In general, there are three different causes of scoliosis:
- Idiopathic scoliosis. Idiopathic scoliosis develops in adolescence and has no known cause.
- Congenital scoliosis. Congenital scoliosis is caused by genetics and develops before a baby is even born.
- Neuromuscular scoliosis. Neuromuscular scoliosis is caused by another disease, degenerative disorder, or even an injury.
Approximately 65% of scoliosis are idiopathic, 15% are congenital, and 20% are neuromuscular.
Now, let’s take a closer look at each variety of this disorder.
Idiopathic literally means “of unknown origin”.
In other words, we don’t know where these cases of scoliosis come from, or why they are caused.
We do know that there are genetic factors involved, as well as some environmental factors.
Approximately 1% to 2% of adolescents develop scoliosis, but only about 10 to 20% of cases get worse as the patient grows older.
According to scientists, about 38% of scoliosis risk comes from genetic factors, while 62% of risk comes from the environment.
Environmental factors are well understood.
They include bad posture, heavy backpacks, and sports injuries. The stereotypical “student’s slouch” really is bad for your back!
That said, we’re only beginning to understand the genetic causes of idiopathic scoliosis.
Here’s what we know: Several genes have been associated with scoliosis, including genes related to connective tissue growth, bone growth, and bone metabolism. These genes have been identified by several independent studies of the human genome.
One particular gene, CHD7, has been conclusively linked with scoliosis.
However, just because someone has this gene or even a combination of genes, does not mean they’re automatically going to develop scoliosis.
There are even identical twins, where one twin develops scoliosis and another does not.
This might be due to environmental factors, or it might just be the luck of the draw. More research is needed.
Idiopathic scoliosis usually develops during growth spurts, so the most common age of onset is during puberty.
Boys and girls are both diagnosed at approximately the same rate.
However, female patients have a 10 times higher risk of the condition degenerating as they get older.
Minor cases generally only require monitoring, to ensure the condition is not getting worse.
The larger the angle of the spinal curve, the higher the odds that it will worsen over time.
As a result, idiopathic scoliosis is a lifetime concern, since it requires regular checkups.
Treatment for idiopathic scoliosis includes wearing a brace, physical therapy, and surgery in the most severe cases.
Congenital scoliosis develops while a fetus is still growing inside of its mother.
Vertebrae may grow with a curved shape, or may not fully separate, leading to fused vertebrae.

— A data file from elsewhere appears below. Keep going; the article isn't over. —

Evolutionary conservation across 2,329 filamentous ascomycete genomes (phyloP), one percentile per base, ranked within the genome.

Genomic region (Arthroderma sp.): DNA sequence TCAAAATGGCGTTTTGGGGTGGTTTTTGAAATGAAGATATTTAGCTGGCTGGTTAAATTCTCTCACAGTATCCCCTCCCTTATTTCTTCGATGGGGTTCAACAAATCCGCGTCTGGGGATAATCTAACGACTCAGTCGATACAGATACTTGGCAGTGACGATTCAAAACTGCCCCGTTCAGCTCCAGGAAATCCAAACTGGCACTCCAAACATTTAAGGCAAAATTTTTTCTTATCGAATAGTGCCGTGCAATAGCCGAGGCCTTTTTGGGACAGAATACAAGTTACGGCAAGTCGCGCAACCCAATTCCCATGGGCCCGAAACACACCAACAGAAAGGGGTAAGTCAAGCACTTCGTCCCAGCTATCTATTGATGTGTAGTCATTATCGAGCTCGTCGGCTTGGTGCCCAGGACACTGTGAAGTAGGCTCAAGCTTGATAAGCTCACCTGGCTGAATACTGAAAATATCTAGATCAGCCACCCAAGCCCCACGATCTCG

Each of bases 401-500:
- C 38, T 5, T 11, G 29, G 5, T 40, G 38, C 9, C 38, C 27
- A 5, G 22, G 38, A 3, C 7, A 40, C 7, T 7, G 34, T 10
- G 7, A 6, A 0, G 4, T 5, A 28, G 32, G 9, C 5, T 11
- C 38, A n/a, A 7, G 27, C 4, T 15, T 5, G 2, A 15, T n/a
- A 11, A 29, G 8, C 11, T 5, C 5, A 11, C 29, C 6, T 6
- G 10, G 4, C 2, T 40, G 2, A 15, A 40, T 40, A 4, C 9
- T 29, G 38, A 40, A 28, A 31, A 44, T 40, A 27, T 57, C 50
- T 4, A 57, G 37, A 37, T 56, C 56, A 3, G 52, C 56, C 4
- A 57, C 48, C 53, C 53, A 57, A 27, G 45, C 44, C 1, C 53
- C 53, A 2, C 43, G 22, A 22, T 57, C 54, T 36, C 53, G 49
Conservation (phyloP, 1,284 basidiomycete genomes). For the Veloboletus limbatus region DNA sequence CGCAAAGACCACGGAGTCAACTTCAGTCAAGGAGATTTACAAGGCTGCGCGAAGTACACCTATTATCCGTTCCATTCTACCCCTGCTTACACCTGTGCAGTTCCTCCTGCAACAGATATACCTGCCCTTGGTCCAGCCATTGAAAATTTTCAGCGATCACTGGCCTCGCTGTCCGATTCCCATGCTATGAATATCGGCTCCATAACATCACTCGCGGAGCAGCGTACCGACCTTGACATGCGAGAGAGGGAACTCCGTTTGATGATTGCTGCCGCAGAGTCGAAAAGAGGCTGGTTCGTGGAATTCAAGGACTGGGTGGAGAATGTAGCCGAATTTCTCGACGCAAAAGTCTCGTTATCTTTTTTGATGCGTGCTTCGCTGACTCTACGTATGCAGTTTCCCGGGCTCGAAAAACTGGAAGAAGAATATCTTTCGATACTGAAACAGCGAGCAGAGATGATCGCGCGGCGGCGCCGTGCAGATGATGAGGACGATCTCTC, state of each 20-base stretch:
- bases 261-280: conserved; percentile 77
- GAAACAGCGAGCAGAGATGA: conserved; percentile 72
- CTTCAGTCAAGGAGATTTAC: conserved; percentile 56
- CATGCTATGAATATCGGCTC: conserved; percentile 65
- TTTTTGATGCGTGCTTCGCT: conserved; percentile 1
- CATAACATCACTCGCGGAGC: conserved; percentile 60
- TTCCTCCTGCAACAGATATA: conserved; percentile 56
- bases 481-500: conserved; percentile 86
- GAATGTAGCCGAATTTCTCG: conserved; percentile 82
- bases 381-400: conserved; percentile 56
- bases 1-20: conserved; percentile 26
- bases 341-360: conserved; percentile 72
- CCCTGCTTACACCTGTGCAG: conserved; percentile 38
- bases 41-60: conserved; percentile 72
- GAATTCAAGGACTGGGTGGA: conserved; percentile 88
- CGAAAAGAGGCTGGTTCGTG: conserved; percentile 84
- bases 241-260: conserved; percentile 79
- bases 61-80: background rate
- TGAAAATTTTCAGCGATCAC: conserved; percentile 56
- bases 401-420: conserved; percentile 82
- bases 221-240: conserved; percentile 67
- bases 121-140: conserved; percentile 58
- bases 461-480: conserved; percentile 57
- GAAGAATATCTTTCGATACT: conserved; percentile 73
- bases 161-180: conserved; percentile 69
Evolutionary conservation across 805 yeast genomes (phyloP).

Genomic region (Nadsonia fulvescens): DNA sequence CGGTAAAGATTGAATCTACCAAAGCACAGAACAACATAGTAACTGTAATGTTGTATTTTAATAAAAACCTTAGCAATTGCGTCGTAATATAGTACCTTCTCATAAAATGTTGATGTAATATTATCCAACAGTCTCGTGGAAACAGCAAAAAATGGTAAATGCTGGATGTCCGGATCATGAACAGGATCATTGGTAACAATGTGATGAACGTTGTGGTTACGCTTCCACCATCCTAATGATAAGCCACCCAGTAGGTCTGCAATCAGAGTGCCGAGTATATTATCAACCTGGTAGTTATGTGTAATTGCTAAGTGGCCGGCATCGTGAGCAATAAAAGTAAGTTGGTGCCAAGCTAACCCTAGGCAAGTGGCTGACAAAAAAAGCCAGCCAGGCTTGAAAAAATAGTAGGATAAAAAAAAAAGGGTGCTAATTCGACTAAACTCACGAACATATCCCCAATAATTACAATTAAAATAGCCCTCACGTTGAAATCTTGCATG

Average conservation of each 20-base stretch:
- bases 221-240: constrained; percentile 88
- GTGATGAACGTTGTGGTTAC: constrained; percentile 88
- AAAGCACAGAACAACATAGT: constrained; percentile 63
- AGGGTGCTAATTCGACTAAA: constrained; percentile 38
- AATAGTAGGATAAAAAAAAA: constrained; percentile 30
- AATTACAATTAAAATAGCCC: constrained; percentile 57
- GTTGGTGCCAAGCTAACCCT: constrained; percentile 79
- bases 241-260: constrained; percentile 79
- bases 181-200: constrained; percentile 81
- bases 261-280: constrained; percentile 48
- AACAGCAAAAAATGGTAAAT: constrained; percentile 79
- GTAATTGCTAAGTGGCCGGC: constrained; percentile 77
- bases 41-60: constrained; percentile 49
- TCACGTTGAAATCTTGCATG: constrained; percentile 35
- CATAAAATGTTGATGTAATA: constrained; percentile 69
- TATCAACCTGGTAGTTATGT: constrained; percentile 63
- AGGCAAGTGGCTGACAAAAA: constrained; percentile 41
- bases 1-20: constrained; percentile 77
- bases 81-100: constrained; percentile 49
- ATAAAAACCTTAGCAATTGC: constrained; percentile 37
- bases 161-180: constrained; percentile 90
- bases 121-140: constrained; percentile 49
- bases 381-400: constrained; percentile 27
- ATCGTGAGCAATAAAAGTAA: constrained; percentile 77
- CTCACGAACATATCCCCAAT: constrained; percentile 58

Vertebrae may even be fused along one side, in a condition called “unilaterally fused vertebrae”, causing the spine to curve.
Depending on how severe the curvature is, doctors may identify the condition when the baby is delivered, or it may go unnoticed until later in life.
When identified early, congenital scoliosis may be entirely cured by applying a cast to correct the curvature.
Neuromuscular scoliosis develops as a secondary condition, due to another disease or medical condition.
These conditions can either cause bone degeneration or can cause the muscles and connective tissue around the spine to stop supporting it.
Here are a few of the conditions that can cause neuromuscular scoliosis:
- Muscular dystrophy. In this condition, muscles lose their strength. When the muscles around the spine weaken, especially if they weaken only on one side, spinal curvature can result.
- Birth defects. Birth defects like spina bifida can cause a baby’s vertebrae to develop abnormally. This is also a type of congenital scoliosis.
- Injuries or infections. Traumatic injury or serious infection can cause the spine to develop a curve.
- One leg is longer than the other. If one of your legs is longer than the other, you may lean to one side to compensate. Over time, this can develop into a permanent spinal curve.
- Cerebral palsy. Not all cases of cerebral palsy result in scoliosis. However, it does result in a handful of cases.
Scoliosis in Adults
Adult scoliosis is different than scoliosis in children or infants.
This is because an adult’s bones are already mature, so the treatment options may be different. Generally, adult scoliosis comes in three different types.
- First, adults who received surgery as adolescents may suffer from a relapse. When this occurs, a doctor may recommend a follow-up surgery or other treatment.
- Second, adults who developed scoliosis as adolescents, but did not receive surgery. When the condition progresses to the point where it causes pain, discomfort, or more severe symptoms, surgery or a brace may be required.
- Finally, it’s possible for adults to develop a condition called “degenerative scoliosis”, or “de novo scoliosis”. “De novo” means “new”, because the condition did not exist earlier in life. This type of scoliosis generally occurs in the lower back and mostly affects senior citizens. Degenerative scoliosis occurs as a result of the loss of bone and muscle strength due to aging. As a person’s muscles weaken and they lose bone density, the spine will naturally compress slightly. Normally, this happens evenly on both sides, which is why people get slightly shorter as they get older. However, sometimes the spine will compress more on one side than on the other side, leading to a curved shape. Degenerative scoliosis often causes spinal stenosis, which means that the spinal canal gets narrower and pinches spinal nerves. This can cause pain and discomfort, especially during physical activity. Because degenerative scoliosis only causes minor curving, surgery is generally not required. A normal course of treatment will involve pain management through medication and physical therapy.